WHAT DO YOU DO if your plans are behind schedule, over budget, and wildly unpopular with your constituents?
If you’re Sound Transit, you learn to be thankful for small victories.
Victory no. 1: the approval of Sound Transit’s initial 14-mile light-rail segment; construction will now start “as soon as reasonably practicable” next year, according to the measure adopted Nov. 29. Board members had vowed to break ground on light rail no later than July (and Greg Nickels was insisting on a July start date as recently as two weeks ago), but Sound Transit staff apparently balked at setting a schedule before the agency’s federal grant comes through. Which means they should be turning that first shovel of dirt absolutely no later than midnight on Dec. 31, 2002.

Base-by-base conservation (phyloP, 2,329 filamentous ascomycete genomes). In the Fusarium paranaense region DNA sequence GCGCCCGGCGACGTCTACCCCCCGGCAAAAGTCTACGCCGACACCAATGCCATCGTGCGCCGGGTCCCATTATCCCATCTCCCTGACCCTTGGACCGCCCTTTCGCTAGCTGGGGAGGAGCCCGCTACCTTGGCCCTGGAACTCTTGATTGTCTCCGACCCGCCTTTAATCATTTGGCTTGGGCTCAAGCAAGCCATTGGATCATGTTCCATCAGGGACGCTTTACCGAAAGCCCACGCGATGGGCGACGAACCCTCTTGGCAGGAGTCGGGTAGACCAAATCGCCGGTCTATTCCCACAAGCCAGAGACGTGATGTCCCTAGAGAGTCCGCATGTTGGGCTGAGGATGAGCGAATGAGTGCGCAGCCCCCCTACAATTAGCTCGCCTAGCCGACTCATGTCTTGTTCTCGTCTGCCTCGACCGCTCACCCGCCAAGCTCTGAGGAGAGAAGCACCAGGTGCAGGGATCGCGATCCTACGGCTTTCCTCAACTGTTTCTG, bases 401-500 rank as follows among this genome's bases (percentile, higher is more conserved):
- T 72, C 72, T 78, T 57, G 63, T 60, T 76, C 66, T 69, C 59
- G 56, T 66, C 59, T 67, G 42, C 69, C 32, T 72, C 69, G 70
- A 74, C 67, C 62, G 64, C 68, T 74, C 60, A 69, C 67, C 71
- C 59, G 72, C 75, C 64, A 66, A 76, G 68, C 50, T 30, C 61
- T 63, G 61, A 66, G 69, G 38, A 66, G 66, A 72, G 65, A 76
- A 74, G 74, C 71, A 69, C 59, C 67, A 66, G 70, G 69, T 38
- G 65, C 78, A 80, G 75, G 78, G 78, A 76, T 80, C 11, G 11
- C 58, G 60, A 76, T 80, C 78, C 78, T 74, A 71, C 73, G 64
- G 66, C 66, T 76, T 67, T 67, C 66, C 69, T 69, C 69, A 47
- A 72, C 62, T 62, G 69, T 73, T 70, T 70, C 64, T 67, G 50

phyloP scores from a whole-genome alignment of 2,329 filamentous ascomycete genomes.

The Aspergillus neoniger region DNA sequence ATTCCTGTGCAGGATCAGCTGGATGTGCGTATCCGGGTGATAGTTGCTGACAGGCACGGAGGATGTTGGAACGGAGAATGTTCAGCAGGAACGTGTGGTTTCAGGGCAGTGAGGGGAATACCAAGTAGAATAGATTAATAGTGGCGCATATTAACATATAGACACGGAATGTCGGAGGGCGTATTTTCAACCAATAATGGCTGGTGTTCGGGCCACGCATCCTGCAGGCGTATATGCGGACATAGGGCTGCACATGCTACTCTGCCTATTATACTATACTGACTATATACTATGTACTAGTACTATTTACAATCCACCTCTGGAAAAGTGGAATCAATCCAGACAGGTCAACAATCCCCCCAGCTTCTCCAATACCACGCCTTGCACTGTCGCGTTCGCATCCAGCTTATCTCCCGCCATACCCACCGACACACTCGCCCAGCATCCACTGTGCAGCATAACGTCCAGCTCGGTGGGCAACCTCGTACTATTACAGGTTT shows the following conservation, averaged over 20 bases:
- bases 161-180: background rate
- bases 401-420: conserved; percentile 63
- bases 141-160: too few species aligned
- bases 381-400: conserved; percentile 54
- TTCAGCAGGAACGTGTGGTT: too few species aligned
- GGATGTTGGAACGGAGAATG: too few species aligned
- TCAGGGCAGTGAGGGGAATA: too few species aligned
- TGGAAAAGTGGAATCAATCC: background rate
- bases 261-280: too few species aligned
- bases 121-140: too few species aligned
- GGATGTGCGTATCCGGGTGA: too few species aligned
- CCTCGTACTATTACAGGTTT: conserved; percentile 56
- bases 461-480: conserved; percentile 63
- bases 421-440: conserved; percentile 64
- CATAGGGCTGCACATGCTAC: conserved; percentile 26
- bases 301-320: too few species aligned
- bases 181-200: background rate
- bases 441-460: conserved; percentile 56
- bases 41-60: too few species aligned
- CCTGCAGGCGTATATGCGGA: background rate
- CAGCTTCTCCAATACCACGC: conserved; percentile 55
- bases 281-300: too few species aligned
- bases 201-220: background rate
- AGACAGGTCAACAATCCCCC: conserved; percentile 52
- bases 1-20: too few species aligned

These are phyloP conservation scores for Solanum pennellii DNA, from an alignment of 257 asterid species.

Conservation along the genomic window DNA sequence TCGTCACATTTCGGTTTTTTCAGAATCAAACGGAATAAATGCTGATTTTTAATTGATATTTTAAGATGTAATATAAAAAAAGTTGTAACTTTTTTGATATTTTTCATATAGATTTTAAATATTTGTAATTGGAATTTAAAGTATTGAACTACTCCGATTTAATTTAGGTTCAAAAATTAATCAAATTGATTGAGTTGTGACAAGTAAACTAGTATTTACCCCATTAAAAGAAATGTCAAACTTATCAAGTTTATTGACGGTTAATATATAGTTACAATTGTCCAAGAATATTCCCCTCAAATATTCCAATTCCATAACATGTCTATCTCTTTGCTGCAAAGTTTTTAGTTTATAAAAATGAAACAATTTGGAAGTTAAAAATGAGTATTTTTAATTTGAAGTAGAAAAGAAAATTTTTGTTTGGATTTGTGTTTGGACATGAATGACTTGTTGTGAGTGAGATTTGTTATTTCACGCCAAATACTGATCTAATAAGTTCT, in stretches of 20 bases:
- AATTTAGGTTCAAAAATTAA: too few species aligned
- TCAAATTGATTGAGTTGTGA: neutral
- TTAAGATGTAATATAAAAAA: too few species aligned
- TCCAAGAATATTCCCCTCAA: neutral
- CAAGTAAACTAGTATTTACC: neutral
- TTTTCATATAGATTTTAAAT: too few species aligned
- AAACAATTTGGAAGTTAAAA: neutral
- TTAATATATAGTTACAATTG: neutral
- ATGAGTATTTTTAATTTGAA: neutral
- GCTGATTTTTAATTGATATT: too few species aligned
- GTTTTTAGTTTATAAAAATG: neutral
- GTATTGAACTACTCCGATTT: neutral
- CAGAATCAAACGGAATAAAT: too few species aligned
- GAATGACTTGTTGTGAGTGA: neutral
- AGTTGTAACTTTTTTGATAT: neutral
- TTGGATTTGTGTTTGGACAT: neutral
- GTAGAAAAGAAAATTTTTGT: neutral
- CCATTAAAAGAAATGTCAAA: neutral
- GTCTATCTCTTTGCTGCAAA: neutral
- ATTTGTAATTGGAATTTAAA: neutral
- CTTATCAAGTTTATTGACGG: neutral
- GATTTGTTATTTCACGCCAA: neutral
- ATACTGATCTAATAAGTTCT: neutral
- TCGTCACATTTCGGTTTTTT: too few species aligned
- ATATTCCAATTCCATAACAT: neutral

Victory no. 2: On Dec. 11, “a machine will actually fit a small section of track in place” on the Tacoma light-rail line, a recent Sound Transit press release proclaimed. The event, which agency board chair Dave Earling billed as “an incredibly important moment in the evolution of Sound Transit’s regional system,” marked the first milestone in a year for the 1.6-mile Tacoma Link, which was just a wee hole in the ground as recently as last January.
Finally, while it wasn’t exactly declaring victory, the Sound Transit board was feeling punchy enough to hold a long debate over how to spend the millions of dollars it anticipates saving on the light-rail project’s first phase. (They decided to use the money to move utility lines underground along the Rainier Valley light-rail segment.) Apparently no one pointed out to board member Cynthia Sullivan, who sponsored the motion, that Sound Transit has so far been more adept at spending money than saving it. Board members also shuffled $34 million within the budget to extend light rail to the airport.
Hey, at least they’re thinking small.
Erica C. Barnett